Like J's Uncle Podger, Harris is a brash man who has an over-inflated sense of his own importance. He tends to assume a stance of pompous confidence when faced with challenges. Both Uncle Podger and Harris presume that their wisdom, analytical abilities, and powers of observation are equal to the...
Like J's Uncle Podger, Harris is a brash man who has an over-inflated sense of his own importance. He tends to assume a stance of pompous confidence when faced with challenges. Both Uncle Podger and Harris presume that their wisdom, analytical abilities, and powers of observation are equal to the difficulties before them. However, they are far less talented than they imagine themselves to be. Both men invariably end up needing the assistance of others.
In the story, Uncle Podger tries to hang up a picture frame for Aunt Podger. He assures her that she won't have to worry: after all, he's going to do it. Before long, however, Uncle Podger wrecks chaos on the whole household due to his short temper and even shorter attention span. He misplaces his hammer and his coat and makes the whole household responsible for locating them. His ineptness is further illustrated when he smashes his thumb with the hammer while driving a nail into the wall. Meanwhile, the women of the household complain about his poor attitude.
For his part, Uncle Podger steadfastly ignores their complaints. He pats himself on the back for a job well done and neglects to mention that he had assistance in completing the task. Harris behaves similarly in the Hampton Court maze fiasco. He portrays himself as the capable savior of those who are lost. Yet, he fails to lead the group out of the maze. Over and over again, Harris leads everyone in a circle. No one is able to get out until one of the old keepers comes to the group's assistance.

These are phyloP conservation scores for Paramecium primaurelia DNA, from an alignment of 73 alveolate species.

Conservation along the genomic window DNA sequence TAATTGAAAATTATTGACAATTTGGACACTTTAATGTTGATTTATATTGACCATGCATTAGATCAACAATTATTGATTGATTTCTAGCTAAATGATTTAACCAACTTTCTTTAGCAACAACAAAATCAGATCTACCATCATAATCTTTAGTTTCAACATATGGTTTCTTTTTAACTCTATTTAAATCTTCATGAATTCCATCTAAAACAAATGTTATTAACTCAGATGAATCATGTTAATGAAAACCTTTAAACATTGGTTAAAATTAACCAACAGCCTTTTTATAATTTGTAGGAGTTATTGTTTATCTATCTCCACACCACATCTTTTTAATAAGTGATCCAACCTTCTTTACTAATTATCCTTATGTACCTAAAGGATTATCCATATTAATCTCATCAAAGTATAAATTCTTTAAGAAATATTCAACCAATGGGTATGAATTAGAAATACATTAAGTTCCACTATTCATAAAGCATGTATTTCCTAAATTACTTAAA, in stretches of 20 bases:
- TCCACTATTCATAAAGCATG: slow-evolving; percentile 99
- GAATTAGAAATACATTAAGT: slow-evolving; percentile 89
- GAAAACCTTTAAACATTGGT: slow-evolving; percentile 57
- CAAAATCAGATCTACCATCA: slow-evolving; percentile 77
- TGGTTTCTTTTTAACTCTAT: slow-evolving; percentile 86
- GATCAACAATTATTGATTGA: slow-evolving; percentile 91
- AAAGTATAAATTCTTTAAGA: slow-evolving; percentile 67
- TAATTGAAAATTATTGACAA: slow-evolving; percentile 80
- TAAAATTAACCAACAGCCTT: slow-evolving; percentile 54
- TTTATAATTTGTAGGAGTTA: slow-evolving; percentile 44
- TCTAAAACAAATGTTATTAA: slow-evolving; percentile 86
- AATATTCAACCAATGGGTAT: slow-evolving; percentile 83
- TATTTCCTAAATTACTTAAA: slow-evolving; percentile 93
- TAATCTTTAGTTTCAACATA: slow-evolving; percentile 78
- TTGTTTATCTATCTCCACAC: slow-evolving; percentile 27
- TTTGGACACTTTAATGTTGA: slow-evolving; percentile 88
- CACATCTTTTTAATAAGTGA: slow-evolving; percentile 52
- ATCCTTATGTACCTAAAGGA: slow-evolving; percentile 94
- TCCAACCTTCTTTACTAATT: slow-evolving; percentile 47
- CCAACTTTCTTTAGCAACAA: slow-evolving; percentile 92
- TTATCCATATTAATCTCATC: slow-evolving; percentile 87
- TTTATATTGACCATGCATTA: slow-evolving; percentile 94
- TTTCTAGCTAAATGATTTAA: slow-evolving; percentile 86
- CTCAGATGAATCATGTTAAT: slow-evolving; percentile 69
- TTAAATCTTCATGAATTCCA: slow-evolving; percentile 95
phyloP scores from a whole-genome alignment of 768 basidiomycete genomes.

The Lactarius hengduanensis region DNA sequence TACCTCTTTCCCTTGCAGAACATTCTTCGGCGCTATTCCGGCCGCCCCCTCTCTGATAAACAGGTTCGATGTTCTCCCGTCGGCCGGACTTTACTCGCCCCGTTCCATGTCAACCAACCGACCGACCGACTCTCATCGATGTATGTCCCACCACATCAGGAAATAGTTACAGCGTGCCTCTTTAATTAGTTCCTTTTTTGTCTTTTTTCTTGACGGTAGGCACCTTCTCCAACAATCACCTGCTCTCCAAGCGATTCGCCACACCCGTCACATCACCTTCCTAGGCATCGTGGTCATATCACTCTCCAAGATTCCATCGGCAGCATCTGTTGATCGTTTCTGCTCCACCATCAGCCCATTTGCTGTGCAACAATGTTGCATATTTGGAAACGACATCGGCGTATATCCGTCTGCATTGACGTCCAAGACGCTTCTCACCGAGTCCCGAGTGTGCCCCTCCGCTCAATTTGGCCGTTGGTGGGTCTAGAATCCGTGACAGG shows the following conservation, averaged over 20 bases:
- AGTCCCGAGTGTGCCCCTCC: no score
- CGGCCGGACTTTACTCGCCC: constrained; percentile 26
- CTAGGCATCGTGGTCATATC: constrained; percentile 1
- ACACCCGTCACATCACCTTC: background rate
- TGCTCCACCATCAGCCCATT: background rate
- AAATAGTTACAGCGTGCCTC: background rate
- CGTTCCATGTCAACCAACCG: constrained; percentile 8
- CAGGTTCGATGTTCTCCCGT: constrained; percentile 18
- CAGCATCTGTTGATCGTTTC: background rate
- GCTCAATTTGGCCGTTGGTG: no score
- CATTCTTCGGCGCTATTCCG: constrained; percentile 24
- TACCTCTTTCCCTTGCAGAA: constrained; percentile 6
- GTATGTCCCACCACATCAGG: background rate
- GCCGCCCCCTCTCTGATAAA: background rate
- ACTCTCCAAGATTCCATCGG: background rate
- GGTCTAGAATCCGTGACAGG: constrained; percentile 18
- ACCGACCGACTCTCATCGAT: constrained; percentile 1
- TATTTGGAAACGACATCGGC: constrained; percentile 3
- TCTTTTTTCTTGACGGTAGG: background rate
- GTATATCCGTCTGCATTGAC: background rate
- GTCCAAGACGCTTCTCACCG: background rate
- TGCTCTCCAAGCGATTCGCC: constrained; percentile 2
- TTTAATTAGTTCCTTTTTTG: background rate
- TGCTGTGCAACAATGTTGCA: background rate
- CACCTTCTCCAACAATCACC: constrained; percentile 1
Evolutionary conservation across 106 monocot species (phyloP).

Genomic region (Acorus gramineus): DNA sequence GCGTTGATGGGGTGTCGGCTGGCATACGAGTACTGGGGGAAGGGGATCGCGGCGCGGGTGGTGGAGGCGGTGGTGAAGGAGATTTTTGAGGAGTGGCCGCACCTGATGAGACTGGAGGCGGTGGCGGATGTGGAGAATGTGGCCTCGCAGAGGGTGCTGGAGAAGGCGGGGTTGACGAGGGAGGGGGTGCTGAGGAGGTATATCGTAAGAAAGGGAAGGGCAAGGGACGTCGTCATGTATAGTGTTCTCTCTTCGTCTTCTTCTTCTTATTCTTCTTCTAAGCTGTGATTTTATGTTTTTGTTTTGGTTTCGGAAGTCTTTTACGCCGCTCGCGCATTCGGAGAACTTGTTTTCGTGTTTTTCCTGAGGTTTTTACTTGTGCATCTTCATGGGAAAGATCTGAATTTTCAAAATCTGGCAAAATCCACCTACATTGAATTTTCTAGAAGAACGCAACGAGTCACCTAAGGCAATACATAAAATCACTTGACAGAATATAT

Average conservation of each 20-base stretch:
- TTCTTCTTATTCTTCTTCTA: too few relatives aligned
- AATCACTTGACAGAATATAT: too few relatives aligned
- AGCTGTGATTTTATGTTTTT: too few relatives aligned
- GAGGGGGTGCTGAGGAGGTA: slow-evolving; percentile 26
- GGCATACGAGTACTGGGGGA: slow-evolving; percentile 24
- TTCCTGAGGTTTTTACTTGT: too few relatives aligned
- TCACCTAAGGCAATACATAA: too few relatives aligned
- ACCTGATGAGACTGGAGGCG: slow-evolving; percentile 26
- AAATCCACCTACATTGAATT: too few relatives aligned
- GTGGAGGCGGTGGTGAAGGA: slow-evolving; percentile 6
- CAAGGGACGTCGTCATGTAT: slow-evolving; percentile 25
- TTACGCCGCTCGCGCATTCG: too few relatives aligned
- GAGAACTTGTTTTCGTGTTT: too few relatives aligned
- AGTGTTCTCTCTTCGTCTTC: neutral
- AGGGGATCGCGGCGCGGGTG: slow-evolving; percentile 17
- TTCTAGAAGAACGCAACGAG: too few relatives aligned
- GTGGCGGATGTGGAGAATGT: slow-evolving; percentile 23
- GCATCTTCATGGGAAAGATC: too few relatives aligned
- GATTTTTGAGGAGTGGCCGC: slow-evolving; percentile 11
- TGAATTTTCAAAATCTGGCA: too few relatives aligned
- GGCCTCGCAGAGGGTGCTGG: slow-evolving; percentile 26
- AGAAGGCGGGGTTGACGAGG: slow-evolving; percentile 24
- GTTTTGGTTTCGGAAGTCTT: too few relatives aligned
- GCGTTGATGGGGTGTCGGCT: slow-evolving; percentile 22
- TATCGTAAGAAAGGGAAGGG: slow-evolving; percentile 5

Later in the story, Harris tries to fix scrambled eggs for his friends. He proclaims his culinary prowess and assures everyone that he is a master at making the dish.
People who had once tasted his scrambled eggs, so we gathered from his conversation, never cared for any other food afterwards, but pined away and died when they could not get them.
However, Harris proves so inept at cooking up scrambled eggs that the party has to go without them for their breakfast. Due to his clumsiness and poor cooking skills, Harris is only able to produce a teaspoonful of very burnt eggs (he had originally cracked six eggs into the frying pan). So, we can see the similarities between Harris and Uncle Podger. Both are brash and prone to over-inflate their abilities. Neither is willing to admit that their individual rhetoric often fails to match reality.